April 24, 2017:
- 1Institute of Synergetics and Psychotherapy Research, Paracelsus Medical University, Salzburg, Austria
- 2Department of Psychology, Ludwig Maximilians University, Munich, Germany
- 3Department of Psychosomatics and Inpatient Psychotherapy, University Hospital of Psychiatry and Psychotherapy, Paracelsus Medical University, Salzburg, Austria
- 4Department of Life Sciences and Chemistry, Jacobs University Bremen, Bremen, Germany
- 5Department of Psychology, Chapman University, Orange, CA, USA
Objective: The aim of this article is to outline the role of chaotic dynamics in psychotherapy. Besides some empirical findings of chaos at different time scales, the focus is on theoretical modeling of change processes explaining and simulating chaotic dynamics. It will be illustrated how some common factors of psychotherapeutic change and psychological hypotheses on motivation, emotion regulation, and information processing of the client’s functioning can be integrated into a comprehensive nonlinear model of human change processes.
Methods: The model combines 5 variables (intensity of emotions, problem intensity, motivation to change, insight and new perspectives, therapeutic success) and 4 parameters into a set of 5 coupled nonlinear difference equations. The results of these simulations are presented as time series, as phase space embedding of these time series (i.e., attractors), and as bifurcation diagrams.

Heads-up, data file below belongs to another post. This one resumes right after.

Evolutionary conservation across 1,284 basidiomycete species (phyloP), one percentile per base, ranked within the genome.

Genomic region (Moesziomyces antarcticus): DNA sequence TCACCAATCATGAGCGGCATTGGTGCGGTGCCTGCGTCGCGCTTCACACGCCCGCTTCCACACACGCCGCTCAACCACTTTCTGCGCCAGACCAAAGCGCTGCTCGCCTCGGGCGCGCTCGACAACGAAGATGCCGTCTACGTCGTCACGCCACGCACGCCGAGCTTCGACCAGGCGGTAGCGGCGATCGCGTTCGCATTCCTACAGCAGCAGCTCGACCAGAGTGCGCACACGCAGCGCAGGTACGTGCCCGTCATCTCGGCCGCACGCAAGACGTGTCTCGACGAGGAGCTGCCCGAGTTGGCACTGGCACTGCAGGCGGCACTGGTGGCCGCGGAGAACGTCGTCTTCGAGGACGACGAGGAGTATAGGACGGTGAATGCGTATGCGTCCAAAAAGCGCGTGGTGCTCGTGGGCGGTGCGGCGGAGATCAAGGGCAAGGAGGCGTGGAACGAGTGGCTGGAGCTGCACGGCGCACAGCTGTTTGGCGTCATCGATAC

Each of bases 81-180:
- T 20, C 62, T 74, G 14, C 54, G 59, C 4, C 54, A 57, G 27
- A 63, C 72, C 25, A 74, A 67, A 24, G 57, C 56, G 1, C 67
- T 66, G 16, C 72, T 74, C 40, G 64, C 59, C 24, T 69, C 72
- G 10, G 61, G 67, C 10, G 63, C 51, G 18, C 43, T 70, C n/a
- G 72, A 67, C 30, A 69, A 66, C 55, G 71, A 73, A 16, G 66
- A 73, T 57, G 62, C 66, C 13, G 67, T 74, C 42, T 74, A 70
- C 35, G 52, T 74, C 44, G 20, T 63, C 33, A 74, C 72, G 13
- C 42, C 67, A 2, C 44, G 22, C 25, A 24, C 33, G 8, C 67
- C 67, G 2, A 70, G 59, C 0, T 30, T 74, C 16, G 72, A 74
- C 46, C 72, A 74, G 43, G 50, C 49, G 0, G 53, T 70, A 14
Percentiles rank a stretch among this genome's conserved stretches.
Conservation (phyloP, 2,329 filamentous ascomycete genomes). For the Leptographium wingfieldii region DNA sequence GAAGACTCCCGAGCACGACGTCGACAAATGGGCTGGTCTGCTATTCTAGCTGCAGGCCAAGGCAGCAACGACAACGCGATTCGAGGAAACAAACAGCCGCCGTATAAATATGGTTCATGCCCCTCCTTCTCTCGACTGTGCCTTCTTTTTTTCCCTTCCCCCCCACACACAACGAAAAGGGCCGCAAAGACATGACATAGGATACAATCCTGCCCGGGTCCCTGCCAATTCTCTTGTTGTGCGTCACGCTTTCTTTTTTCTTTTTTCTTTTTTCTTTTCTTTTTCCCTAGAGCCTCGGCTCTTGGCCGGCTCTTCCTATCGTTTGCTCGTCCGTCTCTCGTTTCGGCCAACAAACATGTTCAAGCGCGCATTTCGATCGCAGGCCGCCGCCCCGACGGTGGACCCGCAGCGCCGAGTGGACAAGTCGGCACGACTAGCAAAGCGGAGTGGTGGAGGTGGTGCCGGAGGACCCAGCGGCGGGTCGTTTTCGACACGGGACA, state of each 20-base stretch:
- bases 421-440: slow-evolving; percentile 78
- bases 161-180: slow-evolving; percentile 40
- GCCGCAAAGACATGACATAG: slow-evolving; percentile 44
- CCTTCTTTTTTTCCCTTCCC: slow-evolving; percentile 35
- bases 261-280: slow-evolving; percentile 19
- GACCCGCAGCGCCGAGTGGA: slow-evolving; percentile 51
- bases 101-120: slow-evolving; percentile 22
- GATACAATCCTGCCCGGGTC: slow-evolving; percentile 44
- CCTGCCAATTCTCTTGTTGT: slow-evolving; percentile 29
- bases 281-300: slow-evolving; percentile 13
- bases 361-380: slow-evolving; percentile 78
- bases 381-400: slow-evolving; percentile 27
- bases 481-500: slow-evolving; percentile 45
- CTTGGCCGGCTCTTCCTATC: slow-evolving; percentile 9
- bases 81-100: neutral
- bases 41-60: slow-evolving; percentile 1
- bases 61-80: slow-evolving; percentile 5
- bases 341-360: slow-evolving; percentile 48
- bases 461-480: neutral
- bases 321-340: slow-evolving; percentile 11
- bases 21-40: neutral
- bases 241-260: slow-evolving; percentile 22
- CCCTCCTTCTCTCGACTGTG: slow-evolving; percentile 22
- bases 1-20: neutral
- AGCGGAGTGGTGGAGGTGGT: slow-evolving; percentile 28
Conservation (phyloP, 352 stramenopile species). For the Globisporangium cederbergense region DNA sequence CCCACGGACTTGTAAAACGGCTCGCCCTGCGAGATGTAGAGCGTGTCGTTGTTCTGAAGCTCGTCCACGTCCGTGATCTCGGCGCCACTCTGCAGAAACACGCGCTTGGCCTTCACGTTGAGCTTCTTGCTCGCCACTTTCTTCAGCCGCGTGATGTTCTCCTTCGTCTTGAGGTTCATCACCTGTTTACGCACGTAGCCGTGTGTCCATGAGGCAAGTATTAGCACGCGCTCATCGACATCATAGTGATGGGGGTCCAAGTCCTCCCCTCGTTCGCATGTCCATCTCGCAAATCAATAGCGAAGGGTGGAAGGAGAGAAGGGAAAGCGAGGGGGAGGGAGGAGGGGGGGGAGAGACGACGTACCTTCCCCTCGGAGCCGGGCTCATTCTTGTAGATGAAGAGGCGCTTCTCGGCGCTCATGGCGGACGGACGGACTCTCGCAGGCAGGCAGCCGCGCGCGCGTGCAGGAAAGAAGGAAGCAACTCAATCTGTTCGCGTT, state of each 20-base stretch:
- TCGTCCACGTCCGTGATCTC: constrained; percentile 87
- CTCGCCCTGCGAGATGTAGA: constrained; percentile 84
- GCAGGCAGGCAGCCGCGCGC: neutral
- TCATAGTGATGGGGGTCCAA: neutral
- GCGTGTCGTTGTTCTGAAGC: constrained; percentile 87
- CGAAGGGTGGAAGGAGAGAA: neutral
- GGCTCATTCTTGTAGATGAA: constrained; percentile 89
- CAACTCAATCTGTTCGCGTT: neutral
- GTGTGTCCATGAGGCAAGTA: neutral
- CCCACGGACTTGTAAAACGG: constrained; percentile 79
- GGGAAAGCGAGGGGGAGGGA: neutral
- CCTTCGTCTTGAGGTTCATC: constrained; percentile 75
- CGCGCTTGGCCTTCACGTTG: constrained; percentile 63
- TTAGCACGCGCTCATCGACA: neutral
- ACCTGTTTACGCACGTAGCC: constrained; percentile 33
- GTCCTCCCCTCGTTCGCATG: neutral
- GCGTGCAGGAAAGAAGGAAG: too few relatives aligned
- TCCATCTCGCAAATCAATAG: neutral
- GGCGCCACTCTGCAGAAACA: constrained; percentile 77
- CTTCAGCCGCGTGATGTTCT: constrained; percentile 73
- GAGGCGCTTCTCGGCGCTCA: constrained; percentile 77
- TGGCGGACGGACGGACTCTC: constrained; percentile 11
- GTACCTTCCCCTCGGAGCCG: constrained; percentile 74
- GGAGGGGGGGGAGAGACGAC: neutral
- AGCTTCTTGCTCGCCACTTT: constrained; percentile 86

Results: The model creates chaotic dynamics, phase transition-like phenomena, bi- or multi-stability, and sensibility of the dynamic patterns on parameter drift. These features are predicted by chaos theory and by Synergetics and correspond to empirical findings. The spectrum of these behaviors illustrates the complexity of psychotherapeutic processes.
Conclusion: The model contributes to the development of an integrative conceptualization of psychotherapy. It is consistent with the state of scientific knowledge of common factors, as well as other psychological topics, such as: motivation, emotion regulation, and cognitive processing. The role of chaos theory is underpinned, not only in the world of computer simulations, but also in practice. In practice, chaos demands technologies capable of real-time monitoring and reporting on the nonlinear features of the ongoing process (e.g., its stability or instability). Based on this monitoring, a client-centered, continuous, and cooperative process of feedback and control becomes possible. By contrast, restricted predictability and spontaneous changes challenge the usefulness of prescriptive treatment manuals or other predefined programs of psychotherapy.